The Stone Raft

The Stone Raft

Paperback

By (author) Jose Saramago, Translated by Giovanni Pontiero

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  • Publisher: The Harvill Press
  • Format: Paperback | 272 pages
  • Dimensions: 130mm x 194mm x 16mm | 322g
  • Publication date: 1 June 2000
  • Publication City/Country: London
  • ISBN 10: 1860467210
  • ISBN 13: 9781860467219
  • Sales rank: 126,268

Product description

What if, one day, Europe was to crack along the length of the Pyrenees, separating the Iberian peninsula? In Saramago's lovely fable, the new island is sent spinning, like a great stone raft, towards the Azores. While the authorities panic and tourists and investors flee, three men, two women and a dog are drawn together by portents that burden them with a bemusing sense of responsibility. Travelling at first packed into a car, then into a wagon, they take to the road to explore the limits of their now finite land, adrift in a world made new by this radical shift in perspective.

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Author information

Born in Portugal in 1922, Jose Saramago was one of the most important writers of his generation. He was in his fifties when he came to prominence as a novelist with the publication of Baltasar & Blimunda. A huge body of work followed, which included plays, poetry, short stories, non-fiction and over a dozen novels, including Blindness which was made into an acclaimed film. He has been translated into more than forty languages, and in 1998 he was awarded the Nobel Prize for Literature. He died on 18 June 2010, shortly after the Portuguese publication of Cain. Giovanni Pointiero, formerly Reader in Latin-American Literature in the University of Manchester, was Saramago's regular English translator. His translation of The Gospel according to Jesus Christ was awarded the Teixeira-Gomes Prize for Portuguese translation. He was also the principal English translator of the works of Clarice Lispector. He died in 1996.

Review quote

What if, one day, Europe was to crack along the length of the Pyrenees, separating the Iberian peninsula? In Saramago's lovely fable, the new island is sent spinning, like a great stone raft, towards the Azores. While the authorities panic and tourists and investors flee, three men, two women and a dog are drawn together by portents that burden them with a bemusing sense of responsibility. Travelling at first packed into a car, then into a wagon, they take to the road to explore the limits of their now finite land, adrift in a world made new by this radical shift in perspective.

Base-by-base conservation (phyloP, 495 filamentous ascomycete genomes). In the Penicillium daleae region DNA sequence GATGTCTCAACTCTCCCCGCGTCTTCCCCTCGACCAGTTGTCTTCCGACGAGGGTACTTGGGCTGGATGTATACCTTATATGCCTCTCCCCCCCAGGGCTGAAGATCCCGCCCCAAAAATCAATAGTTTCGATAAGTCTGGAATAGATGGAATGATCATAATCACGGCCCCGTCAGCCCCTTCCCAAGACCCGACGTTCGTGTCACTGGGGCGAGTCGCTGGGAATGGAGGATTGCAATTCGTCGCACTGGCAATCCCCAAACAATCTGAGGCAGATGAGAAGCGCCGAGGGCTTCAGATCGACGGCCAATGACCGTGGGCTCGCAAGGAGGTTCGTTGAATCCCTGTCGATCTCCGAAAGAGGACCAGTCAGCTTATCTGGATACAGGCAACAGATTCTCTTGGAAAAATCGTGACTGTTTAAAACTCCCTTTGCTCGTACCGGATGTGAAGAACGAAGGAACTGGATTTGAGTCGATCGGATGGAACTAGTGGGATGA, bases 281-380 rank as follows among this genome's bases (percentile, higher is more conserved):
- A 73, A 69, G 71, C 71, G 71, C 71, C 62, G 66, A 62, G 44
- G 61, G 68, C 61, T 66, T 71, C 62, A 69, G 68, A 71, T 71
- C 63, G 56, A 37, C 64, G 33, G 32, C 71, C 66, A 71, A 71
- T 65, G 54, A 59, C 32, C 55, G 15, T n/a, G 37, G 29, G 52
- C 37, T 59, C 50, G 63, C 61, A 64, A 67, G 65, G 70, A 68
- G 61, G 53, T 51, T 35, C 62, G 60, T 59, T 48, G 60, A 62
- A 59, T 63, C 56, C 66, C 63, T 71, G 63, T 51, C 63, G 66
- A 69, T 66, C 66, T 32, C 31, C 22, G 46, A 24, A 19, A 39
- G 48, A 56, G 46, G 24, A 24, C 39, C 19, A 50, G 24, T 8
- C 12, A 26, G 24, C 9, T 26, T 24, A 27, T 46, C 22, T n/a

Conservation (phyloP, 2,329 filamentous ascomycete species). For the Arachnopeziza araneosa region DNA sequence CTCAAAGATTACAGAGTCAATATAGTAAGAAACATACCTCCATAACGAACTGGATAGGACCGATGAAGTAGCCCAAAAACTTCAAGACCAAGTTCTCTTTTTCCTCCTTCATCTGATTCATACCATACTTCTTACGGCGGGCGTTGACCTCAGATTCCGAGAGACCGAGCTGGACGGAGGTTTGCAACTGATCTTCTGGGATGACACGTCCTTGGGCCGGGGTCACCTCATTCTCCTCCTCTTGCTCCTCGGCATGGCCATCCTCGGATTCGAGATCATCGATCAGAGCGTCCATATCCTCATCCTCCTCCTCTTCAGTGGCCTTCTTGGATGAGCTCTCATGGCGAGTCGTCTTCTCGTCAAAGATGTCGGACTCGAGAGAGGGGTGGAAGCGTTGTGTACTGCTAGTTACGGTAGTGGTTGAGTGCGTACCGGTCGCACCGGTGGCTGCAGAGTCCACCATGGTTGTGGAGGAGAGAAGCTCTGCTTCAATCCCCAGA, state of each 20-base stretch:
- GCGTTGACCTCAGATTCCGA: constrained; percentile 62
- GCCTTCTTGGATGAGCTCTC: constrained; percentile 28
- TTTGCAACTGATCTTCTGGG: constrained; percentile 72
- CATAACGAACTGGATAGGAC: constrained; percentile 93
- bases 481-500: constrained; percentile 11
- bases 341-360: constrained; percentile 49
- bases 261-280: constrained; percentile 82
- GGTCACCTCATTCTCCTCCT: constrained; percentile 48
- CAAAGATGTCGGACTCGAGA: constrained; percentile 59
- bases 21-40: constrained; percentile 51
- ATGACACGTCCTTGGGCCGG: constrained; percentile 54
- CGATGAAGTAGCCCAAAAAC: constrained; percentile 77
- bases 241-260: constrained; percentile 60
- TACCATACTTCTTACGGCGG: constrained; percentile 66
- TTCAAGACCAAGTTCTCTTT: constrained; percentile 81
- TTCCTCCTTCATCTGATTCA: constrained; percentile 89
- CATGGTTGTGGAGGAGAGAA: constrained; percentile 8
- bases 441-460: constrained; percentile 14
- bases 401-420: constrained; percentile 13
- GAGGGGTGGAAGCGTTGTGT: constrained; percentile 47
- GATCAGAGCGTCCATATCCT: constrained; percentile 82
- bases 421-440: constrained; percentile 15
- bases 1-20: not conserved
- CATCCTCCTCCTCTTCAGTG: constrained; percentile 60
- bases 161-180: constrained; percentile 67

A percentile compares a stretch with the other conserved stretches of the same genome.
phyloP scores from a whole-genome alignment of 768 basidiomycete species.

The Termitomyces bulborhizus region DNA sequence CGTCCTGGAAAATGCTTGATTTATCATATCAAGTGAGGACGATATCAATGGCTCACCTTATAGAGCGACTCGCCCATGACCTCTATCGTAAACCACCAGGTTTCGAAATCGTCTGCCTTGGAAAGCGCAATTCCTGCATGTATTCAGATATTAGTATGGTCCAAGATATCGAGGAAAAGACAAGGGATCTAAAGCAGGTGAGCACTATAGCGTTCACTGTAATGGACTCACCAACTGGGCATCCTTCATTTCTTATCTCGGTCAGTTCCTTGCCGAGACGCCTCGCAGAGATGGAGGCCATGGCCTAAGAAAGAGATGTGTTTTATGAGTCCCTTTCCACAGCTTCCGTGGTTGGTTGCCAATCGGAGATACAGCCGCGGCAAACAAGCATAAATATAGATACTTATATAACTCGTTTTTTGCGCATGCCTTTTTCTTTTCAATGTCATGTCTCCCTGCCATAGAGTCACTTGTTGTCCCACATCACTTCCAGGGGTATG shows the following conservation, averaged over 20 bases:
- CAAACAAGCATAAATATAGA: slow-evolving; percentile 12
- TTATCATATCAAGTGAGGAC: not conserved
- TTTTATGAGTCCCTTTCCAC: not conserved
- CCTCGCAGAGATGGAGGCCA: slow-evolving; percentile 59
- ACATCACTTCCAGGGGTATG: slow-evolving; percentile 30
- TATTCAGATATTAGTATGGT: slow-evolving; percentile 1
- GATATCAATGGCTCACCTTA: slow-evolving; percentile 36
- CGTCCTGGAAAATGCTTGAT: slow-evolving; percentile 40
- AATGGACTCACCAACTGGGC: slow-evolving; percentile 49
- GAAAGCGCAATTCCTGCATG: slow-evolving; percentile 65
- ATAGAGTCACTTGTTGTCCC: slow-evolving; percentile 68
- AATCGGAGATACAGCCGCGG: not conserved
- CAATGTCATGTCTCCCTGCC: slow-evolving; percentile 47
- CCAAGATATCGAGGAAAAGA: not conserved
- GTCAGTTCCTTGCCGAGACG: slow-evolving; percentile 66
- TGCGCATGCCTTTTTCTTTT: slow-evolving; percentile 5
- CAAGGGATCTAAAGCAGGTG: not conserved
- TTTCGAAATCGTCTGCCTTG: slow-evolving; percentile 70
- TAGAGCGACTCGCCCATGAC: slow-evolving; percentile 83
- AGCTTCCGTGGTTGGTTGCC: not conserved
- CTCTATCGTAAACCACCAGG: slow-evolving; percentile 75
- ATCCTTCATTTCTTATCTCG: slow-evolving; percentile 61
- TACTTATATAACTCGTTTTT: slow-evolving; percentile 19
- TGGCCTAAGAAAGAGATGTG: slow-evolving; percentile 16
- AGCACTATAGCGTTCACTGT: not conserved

Editorial reviews

From noted Portuguese writer Saramago (The Gospel According to Jesus Christ, 1993, etc.), a playful "what-if" tale - what if the earth were to crack and the Iberian Peninsula started sailing across the Atlantic? - that also slyly satirizes current European and international politics. As in all good fables, the catastrophe here is preceded by ominous but random happenings that lend an air of bogus authority and mystery to a story that is to be enjoyed as much for itself as for the potshots it takes. In Portugal, Joana Carda, who has just left her husband, scratches the ground with an elm bough, and the line cannot be erased; the famous barkless dogs of Cerbere suddenly begin to bark; Joaquim Sassa throws a heavy stone into the sea that lands far out of sight; Jose Anai??o, out on a morning stroll, is followed by a flock of starlings; a widow, Maria Guavaira, finds an old sock that endlessly unravels; and in Spain, aging Pedro Orce gets up from his chair and feels the earth tremble beneath his feet. Next, cracks appear along the Pyrenees mountains, and, as they rapidly widen, Spain and Portugal are soon cut off from the rest of Europe. Tourists panic; local peasants occupy the now-empty hotels. As the peninsula heads out into the Atlantic, abandoning the disputed Rock of Gibraltar along the way, politicians make ineffectual statements and vague promises of help; European youths, declaring "We are Iberians too," riot in sympathy. And while the peninsula just misses the Azores, seems bound for Newfoundland, then alters its course and sails south, the long thread that Maria had unraveled somehow brings the apparent prognosticators of the event together. By car and then by wagon, they wander across the land, finding love and adventure along the way, as well as an understanding of "how all things in this world are linked together." A splendidly imagined epic voyage on an unlikely ship manned by political trimmers as well as the loving in heart. A fabulous fable. (Kirkus Reviews)